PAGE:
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Re: Mutation events replacement

From: Olli Pettay <Olli.Pettay@helsinki.fi>
Date: Thu, 21 Jul 2011 12:39:11 +0300
Message-ID: <4E27F3BF.3050301@helsinki.fi>
To: Jonas Sicking <jonas@sicking.cc>
CC: public-webapps@w3.org
On 07/21/2011 01:56 AM, Jonas Sicking wrote:
> On Wed, Jul 20, 2011 at 10:30 AM, Olli Pettay<Olli.Pettay@helsinki.fi>  wrote:
>> On 07/20/2011 06:46 PM, Jonas Sicking wrote:
>>>>> Hence I'm leaning towards using the almost-asynchronous proposal for
>>>>> now. If we end up getting the feedback from people that use mutation
>>>>> events today that they won't be able to solve the same use cases, then
>>>>> we can consider using the synchronous notifications. However I think
>>>>> that it would be beneficial to try to go almost-async for now.
>>>> I disagree.
>>> I had hoped for a bit more of an explanation than that ;-)
>>> Such as why do you not think that synchronous events will be a problem
>>> for web developers just like they have been for us?
>> In practice synchronous events have been a problem to us because we
>> are in C++, which is unsafe language. Web devs use JS.
> The only C++ specific problem that we've had is dangling pointers.
> However only a small set of our problems would have been solved by
> making local points strong.

"only a small set of our problems" is a major understatement. Huge
number of problems have been fixed using either strong references or
things like nsWeakFrame (the original reason for nsWeakFrame was
to fix a class of bugs related to dangling pointers which were caused by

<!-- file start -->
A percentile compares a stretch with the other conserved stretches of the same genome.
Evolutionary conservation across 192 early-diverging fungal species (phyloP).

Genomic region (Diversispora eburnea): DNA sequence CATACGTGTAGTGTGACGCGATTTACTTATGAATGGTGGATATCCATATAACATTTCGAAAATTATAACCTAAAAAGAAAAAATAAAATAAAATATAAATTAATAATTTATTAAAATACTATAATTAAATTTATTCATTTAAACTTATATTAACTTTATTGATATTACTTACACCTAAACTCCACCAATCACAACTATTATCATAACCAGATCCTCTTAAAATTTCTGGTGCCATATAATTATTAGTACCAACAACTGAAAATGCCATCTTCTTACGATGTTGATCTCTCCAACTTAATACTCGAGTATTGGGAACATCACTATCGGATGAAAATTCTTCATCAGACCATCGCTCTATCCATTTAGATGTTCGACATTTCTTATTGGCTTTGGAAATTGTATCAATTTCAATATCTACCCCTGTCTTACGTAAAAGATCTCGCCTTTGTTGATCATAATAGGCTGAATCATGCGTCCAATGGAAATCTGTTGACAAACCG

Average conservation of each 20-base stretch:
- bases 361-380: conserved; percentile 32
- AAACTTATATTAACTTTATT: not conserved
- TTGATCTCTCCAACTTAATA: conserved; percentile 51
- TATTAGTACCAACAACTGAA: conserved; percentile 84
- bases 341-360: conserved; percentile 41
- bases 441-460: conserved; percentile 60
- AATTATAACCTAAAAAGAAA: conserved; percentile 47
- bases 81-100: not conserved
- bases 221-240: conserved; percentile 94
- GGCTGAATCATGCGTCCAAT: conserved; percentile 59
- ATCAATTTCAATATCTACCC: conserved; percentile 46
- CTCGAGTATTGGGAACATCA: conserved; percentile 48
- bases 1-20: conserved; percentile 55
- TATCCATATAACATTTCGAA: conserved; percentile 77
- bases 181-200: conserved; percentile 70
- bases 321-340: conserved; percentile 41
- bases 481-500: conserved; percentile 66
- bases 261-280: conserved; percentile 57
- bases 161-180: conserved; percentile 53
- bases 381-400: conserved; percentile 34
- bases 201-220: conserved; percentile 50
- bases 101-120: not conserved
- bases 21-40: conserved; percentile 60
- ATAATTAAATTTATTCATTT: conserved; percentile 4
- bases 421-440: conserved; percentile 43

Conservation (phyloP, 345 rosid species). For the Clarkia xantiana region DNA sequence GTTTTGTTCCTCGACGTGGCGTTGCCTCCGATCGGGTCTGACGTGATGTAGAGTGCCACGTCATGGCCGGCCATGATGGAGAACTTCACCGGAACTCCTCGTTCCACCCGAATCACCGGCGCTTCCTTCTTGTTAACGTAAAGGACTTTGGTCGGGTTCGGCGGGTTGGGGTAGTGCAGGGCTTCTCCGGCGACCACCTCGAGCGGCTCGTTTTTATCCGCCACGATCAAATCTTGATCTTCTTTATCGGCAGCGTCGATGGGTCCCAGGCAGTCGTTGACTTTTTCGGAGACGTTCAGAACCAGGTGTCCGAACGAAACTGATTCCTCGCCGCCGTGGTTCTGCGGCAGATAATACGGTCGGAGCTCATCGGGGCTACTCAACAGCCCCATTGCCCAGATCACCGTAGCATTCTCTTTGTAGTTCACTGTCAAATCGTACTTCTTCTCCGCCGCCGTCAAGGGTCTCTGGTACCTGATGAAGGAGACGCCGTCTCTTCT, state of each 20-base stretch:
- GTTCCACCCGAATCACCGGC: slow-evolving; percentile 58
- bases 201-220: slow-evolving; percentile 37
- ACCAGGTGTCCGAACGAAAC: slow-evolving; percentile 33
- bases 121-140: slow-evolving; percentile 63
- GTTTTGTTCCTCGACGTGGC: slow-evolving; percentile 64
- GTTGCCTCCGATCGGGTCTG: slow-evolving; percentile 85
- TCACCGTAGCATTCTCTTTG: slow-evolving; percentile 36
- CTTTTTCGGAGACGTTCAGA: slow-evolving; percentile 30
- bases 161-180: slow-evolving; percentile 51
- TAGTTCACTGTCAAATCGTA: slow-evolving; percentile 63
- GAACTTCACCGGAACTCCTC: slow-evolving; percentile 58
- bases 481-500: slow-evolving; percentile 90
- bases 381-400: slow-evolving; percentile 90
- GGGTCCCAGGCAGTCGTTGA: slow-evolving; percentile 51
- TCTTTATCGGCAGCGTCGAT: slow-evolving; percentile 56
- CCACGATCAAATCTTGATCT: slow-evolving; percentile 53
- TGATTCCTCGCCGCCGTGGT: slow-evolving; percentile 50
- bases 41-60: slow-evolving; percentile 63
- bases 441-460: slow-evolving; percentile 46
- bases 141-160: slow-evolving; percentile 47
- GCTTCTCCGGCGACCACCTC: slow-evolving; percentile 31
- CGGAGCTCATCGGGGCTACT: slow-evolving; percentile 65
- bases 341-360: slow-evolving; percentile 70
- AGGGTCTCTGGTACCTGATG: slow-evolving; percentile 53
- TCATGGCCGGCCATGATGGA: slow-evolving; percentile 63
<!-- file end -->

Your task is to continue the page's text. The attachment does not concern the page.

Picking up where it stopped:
mutation event listeners doing something unexpected).

> We'd still have problems with indexes changing under us, and nodes
> that we removed from one location now being inserted elsewhere, etc.
> Another way to look at it is that due to C++ specific problems, when
> unexpected things happen during callbacks, we end up possibly
> crashing. In Javascript, if unexpected things happen during callbacks,
> you'll get buggy behavior. That's better, but still not good.
>> Web devs usually want something synchronous, like sync XHR
>> (sync XHR has other problems not related to mutation handling).
>> Synchronous is easier to understand.
> That is a wholly different type of sync API. Those are APIs where the
> return value is delivered through a callback rather than as a return
> value, forcing you to create awkward code like:
> doSomething(function(res1) {
>    res1.callFunc(function(res2) {
>      doSomethingElse(res2);
>    }
> }
> There's a very good problem description here: http://tamejs.org/
> (ignore the proposed solution, it's the problem description that's
> interesting for this discussion).
Reading... will comment later.

> Those problems aren't happening here as far as I can tell. There are
> no return values delivered asynchronously, nor any of the problems
> described in the tamejs page.
> / Jonas
Received on Thursday, 21 July 2011 09:39:51 UTC

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